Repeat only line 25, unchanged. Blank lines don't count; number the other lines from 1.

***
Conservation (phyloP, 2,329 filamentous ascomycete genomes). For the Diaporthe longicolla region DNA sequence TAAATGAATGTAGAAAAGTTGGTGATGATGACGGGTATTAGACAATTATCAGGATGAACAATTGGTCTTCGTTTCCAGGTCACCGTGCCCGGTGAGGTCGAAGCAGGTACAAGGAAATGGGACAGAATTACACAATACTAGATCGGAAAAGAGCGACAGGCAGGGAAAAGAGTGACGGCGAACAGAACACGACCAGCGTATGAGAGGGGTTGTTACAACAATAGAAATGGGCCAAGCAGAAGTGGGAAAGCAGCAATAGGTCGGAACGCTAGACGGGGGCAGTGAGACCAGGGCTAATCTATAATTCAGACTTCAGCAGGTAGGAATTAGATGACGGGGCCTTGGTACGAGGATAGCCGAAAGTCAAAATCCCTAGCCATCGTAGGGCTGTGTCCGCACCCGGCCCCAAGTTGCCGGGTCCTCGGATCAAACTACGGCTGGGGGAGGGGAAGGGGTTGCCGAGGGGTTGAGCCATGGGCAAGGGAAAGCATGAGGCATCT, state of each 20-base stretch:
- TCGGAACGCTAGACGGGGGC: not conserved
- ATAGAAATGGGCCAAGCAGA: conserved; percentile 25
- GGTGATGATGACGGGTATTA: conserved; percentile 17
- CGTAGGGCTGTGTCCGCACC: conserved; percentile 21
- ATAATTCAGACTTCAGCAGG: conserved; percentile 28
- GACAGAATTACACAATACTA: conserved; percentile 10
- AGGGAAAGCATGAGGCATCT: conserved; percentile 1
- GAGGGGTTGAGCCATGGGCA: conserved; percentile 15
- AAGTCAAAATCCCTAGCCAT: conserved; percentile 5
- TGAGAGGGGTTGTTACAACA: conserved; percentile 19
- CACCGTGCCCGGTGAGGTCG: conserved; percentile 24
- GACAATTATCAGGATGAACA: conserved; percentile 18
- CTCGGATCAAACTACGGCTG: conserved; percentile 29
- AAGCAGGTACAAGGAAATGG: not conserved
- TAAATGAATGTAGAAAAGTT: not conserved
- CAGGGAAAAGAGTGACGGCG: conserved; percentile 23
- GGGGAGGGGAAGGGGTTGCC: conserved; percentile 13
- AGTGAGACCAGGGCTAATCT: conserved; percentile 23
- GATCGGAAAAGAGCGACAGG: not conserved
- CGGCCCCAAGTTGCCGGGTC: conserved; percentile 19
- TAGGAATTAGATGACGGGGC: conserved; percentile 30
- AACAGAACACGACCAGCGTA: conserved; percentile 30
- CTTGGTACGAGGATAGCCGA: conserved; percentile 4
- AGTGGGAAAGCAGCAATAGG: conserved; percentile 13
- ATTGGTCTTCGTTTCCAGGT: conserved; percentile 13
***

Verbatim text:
- AGTGGGAAAGCAGCAATAGG: conserved; percentile 13